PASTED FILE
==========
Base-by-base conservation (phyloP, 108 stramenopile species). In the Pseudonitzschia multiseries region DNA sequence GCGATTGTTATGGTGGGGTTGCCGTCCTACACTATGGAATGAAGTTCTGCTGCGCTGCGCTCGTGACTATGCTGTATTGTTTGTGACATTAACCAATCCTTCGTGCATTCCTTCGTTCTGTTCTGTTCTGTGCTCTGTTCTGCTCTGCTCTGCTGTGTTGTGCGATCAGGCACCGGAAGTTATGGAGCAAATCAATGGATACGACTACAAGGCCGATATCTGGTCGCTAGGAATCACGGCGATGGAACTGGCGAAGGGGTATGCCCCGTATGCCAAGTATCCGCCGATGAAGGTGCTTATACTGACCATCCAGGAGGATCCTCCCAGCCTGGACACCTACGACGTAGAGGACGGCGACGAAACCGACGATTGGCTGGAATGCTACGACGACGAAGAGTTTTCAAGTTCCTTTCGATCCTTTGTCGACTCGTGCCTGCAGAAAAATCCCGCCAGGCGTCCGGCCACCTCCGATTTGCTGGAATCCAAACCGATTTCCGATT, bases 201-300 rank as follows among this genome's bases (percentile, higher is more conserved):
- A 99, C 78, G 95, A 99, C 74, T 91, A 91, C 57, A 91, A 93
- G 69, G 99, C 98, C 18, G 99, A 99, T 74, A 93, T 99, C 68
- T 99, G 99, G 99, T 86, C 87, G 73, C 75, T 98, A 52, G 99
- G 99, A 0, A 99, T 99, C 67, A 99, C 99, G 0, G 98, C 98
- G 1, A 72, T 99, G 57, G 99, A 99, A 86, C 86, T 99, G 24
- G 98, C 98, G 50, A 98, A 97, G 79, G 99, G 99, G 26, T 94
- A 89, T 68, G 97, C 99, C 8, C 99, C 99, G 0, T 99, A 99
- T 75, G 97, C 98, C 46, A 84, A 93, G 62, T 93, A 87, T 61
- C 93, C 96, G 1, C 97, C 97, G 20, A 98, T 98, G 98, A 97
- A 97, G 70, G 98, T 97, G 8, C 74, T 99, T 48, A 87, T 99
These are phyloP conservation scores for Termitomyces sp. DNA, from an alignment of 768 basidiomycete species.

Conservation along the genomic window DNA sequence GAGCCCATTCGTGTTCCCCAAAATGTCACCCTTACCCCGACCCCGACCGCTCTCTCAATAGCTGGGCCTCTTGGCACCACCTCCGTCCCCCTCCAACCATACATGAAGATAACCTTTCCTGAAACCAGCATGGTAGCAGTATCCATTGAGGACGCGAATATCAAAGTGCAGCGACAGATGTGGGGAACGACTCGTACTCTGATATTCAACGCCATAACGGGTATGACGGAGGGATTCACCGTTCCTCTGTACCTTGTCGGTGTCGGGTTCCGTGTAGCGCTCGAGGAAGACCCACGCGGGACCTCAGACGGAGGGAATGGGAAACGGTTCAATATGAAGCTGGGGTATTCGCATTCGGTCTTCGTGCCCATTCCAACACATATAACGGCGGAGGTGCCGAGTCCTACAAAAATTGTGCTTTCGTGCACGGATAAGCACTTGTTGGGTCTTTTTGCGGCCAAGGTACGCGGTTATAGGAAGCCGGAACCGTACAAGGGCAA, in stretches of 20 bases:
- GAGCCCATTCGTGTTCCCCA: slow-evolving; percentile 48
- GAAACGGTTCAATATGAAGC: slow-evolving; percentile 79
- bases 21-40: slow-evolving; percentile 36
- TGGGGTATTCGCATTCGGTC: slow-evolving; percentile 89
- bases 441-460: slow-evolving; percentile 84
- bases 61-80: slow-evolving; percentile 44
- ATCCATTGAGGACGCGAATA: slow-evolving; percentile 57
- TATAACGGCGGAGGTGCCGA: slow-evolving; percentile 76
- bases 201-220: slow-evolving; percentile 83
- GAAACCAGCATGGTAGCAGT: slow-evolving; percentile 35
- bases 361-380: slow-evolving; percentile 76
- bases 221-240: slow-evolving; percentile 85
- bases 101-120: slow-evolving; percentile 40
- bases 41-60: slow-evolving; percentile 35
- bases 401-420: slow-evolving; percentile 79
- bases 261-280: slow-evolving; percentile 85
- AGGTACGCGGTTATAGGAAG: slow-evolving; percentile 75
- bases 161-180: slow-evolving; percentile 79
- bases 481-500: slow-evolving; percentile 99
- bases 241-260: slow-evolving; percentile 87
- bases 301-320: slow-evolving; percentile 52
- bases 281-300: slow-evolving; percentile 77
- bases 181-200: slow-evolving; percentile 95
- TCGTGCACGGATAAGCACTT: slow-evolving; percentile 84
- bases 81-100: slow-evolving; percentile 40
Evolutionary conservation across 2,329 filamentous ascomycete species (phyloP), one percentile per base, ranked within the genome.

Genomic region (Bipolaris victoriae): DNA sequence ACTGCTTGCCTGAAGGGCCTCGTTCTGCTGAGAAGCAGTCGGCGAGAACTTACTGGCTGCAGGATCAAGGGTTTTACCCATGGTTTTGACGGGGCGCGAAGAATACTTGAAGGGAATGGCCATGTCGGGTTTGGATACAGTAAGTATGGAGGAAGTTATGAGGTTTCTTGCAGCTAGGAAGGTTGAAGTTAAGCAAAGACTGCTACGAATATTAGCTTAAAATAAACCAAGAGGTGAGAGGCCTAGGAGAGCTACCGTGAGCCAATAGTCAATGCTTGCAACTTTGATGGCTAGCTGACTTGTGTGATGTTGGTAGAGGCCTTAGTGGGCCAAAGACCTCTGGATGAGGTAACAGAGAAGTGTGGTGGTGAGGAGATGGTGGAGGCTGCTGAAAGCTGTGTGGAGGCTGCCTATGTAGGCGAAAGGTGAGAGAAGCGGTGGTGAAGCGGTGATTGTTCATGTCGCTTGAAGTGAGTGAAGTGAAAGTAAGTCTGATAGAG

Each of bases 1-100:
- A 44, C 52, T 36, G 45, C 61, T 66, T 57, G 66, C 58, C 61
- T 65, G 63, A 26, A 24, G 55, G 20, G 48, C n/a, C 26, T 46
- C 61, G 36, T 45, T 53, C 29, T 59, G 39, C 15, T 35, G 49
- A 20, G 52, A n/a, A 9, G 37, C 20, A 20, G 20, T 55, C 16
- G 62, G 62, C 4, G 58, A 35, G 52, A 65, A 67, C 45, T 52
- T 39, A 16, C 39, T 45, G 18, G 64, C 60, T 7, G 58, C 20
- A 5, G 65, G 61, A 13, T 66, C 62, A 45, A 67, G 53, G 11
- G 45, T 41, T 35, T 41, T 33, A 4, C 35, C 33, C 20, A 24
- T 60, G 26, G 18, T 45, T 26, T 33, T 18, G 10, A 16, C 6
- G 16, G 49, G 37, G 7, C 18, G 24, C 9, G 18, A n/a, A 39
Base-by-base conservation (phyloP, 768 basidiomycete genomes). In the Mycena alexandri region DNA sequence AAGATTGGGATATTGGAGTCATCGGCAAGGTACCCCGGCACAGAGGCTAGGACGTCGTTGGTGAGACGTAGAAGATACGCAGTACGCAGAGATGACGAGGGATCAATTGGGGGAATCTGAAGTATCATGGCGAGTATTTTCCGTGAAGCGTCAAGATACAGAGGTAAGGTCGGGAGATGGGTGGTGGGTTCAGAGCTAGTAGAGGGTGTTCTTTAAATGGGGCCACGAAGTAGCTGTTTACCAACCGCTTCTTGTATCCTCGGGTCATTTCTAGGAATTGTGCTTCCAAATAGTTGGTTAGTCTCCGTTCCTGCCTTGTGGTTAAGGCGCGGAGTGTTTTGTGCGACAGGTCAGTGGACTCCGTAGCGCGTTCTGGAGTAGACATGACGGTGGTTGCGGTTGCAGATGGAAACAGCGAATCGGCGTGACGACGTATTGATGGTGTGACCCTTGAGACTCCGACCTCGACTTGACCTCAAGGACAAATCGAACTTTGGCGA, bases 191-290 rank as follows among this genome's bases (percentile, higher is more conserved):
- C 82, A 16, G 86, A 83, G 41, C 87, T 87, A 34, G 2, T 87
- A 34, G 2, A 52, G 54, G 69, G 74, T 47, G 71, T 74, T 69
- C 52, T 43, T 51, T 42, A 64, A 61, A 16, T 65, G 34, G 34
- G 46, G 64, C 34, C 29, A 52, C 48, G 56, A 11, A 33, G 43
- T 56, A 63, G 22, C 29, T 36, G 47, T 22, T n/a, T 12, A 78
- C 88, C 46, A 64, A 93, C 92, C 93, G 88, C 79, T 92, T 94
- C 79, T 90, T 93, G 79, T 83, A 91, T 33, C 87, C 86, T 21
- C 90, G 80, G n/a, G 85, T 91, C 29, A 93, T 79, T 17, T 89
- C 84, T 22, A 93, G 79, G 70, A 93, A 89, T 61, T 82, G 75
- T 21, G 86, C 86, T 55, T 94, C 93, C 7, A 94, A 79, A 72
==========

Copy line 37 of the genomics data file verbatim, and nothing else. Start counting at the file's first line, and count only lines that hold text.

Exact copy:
- TCGTGCACGGATAAGCACTT: slow-evolving; percentile 84